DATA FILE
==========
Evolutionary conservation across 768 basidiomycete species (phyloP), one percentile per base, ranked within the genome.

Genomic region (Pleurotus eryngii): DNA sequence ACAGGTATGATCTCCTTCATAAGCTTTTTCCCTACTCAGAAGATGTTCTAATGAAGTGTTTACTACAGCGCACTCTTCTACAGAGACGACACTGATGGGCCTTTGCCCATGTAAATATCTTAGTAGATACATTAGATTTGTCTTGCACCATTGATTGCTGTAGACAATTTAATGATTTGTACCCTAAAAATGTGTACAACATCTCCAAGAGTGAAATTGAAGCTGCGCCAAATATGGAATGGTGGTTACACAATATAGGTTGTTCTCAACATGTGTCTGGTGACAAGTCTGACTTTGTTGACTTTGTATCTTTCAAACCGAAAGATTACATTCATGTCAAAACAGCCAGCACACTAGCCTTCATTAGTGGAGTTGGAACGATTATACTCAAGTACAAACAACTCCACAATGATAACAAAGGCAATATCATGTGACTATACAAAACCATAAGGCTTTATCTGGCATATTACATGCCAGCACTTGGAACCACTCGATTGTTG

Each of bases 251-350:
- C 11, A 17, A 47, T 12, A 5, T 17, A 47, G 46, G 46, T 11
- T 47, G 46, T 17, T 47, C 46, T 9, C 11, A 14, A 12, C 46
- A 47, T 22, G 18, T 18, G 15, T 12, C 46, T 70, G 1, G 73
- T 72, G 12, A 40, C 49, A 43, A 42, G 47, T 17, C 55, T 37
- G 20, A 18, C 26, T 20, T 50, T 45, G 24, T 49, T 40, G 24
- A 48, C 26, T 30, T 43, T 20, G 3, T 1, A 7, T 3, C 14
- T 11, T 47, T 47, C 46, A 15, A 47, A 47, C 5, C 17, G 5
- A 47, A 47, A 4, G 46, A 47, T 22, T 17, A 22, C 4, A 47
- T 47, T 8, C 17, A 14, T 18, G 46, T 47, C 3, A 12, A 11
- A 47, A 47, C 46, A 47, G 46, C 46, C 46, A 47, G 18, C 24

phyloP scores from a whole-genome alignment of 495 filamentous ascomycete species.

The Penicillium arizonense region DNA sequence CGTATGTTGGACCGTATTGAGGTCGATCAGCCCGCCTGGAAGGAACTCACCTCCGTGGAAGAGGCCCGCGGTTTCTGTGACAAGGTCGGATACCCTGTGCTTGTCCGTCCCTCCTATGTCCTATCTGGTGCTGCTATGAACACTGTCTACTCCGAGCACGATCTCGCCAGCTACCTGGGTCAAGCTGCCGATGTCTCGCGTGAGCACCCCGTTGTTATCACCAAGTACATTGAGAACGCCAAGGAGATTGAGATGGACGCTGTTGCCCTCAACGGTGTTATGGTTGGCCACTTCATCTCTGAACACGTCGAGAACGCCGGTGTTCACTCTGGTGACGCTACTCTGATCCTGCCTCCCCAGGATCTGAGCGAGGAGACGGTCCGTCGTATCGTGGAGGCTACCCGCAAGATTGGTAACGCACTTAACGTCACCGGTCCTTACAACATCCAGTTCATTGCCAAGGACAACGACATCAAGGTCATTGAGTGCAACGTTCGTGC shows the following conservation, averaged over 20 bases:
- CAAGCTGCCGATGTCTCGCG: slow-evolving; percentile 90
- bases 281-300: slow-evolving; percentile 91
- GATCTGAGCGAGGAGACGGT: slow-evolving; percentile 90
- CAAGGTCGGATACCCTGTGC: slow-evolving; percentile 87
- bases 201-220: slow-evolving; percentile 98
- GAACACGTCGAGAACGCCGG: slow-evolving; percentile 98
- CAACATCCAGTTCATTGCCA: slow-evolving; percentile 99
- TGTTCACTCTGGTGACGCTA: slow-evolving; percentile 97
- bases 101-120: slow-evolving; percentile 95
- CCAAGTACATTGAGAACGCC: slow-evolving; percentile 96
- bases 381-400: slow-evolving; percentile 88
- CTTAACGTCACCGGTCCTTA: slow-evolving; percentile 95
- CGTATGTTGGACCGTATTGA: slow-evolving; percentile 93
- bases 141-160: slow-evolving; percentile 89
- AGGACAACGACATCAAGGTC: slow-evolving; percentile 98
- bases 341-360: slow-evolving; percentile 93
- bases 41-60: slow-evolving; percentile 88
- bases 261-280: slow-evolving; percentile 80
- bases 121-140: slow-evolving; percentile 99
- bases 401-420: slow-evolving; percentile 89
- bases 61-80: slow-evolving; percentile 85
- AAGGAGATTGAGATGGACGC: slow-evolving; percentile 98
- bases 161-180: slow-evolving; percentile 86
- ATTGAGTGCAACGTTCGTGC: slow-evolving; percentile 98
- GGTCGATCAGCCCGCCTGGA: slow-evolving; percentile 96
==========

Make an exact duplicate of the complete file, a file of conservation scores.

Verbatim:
Evolutionary conservation across 768 basidiomycete species (phyloP), one percentile per base, ranked within the genome.

Genomic region (Pleurotus eryngii): DNA sequence ACAGGTATGATCTCCTTCATAAGCTTTTTCCCTACTCAGAAGATGTTCTAATGAAGTGTTTACTACAGCGCACTCTTCTACAGAGACGACACTGATGGGCCTTTGCCCATGTAAATATCTTAGTAGATACATTAGATTTGTCTTGCACCATTGATTGCTGTAGACAATTTAATGATTTGTACCCTAAAAATGTGTACAACATCTCCAAGAGTGAAATTGAAGCTGCGCCAAATATGGAATGGTGGTTACACAATATAGGTTGTTCTCAACATGTGTCTGGTGACAAGTCTGACTTTGTTGACTTTGTATCTTTCAAACCGAAAGATTACATTCATGTCAAAACAGCCAGCACACTAGCCTTCATTAGTGGAGTTGGAACGATTATACTCAAGTACAAACAACTCCACAATGATAACAAAGGCAATATCATGTGACTATACAAAACCATAAGGCTTTATCTGGCATATTACATGCCAGCACTTGGAACCACTCGATTGTTG

Each of bases 251-350:
- C 11, A 17, A 47, T 12, A 5, T 17, A 47, G 46, G 46, T 11
- T 47, G 46, T 17, T 47, C 46, T 9, C 11, A 14, A 12, C 46
- A 47, T 22, G 18, T 18, G 15, T 12, C 46, T 70, G 1, G 73
- T 72, G 12, A 40, C 49, A 43, A 42, G 47, T 17, C 55, T 37
- G 20, A 18, C 26, T 20, T 50, T 45, G 24, T 49, T 40, G 24
- A 48, C 26, T 30, T 43, T 20, G 3, T 1, A 7, T 3, C 14
- T 11, T 47, T 47, C 46, A 15, A 47, A 47, C 5, C 17, G 5
- A 47, A 47, A 4, G 46, A 47, T 22, T 17, A 22, C 4, A 47
- T 47, T 8, C 17, A 14, T 18, G 46, T 47, C 3, A 12, A 11
- A 47, A 47, C 46, A 47, G 46, C 46, C 46, A 47, G 18, C 24

phyloP scores from a whole-genome alignment of 495 filamentous ascomycete species.

The Penicillium arizonense region DNA sequence CGTATGTTGGACCGTATTGAGGTCGATCAGCCCGCCTGGAAGGAACTCACCTCCGTGGAAGAGGCCCGCGGTTTCTGTGACAAGGTCGGATACCCTGTGCTTGTCCGTCCCTCCTATGTCCTATCTGGTGCTGCTATGAACACTGTCTACTCCGAGCACGATCTCGCCAGCTACCTGGGTCAAGCTGCCGATGTCTCGCGTGAGCACCCCGTTGTTATCACCAAGTACATTGAGAACGCCAAGGAGATTGAGATGGACGCTGTTGCCCTCAACGGTGTTATGGTTGGCCACTTCATCTCTGAACACGTCGAGAACGCCGGTGTTCACTCTGGTGACGCTACTCTGATCCTGCCTCCCCAGGATCTGAGCGAGGAGACGGTCCGTCGTATCGTGGAGGCTACCCGCAAGATTGGTAACGCACTTAACGTCACCGGTCCTTACAACATCCAGTTCATTGCCAAGGACAACGACATCAAGGTCATTGAGTGCAACGTTCGTGC shows the following conservation, averaged over 20 bases:
- CAAGCTGCCGATGTCTCGCG: slow-evolving; percentile 90
- bases 281-300: slow-evolving; percentile 91
- GATCTGAGCGAGGAGACGGT: slow-evolving; percentile 90
- CAAGGTCGGATACCCTGTGC: slow-evolving; percentile 87
- bases 201-220: slow-evolving; percentile 98
- GAACACGTCGAGAACGCCGG: slow-evolving; percentile 98
- CAACATCCAGTTCATTGCCA: slow-evolving; percentile 99
- TGTTCACTCTGGTGACGCTA: slow-evolving; percentile 97
- bases 101-120: slow-evolving; percentile 95
- CCAAGTACATTGAGAACGCC: slow-evolving; percentile 96
- bases 381-400: slow-evolving; percentile 88
- CTTAACGTCACCGGTCCTTA: slow-evolving; percentile 95
- CGTATGTTGGACCGTATTGA: slow-evolving; percentile 93
- bases 141-160: slow-evolving; percentile 89
- AGGACAACGACATCAAGGTC: slow-evolving; percentile 98
- bases 341-360: slow-evolving; percentile 93
- bases 41-60: slow-evolving; percentile 88
- bases 261-280: slow-evolving; percentile 80
- bases 121-140: slow-evolving; percentile 99
- bases 401-420: slow-evolving; percentile 89
- bases 61-80: slow-evolving; percentile 85
- AAGGAGATTGAGATGGACGC: slow-evolving; percentile 98
- bases 161-180: slow-evolving; percentile 86
- ATTGAGTGCAACGTTCGTGC: slow-evolving; percentile 98
- GGTCGATCAGCCCGCCTGGA: slow-evolving; percentile 96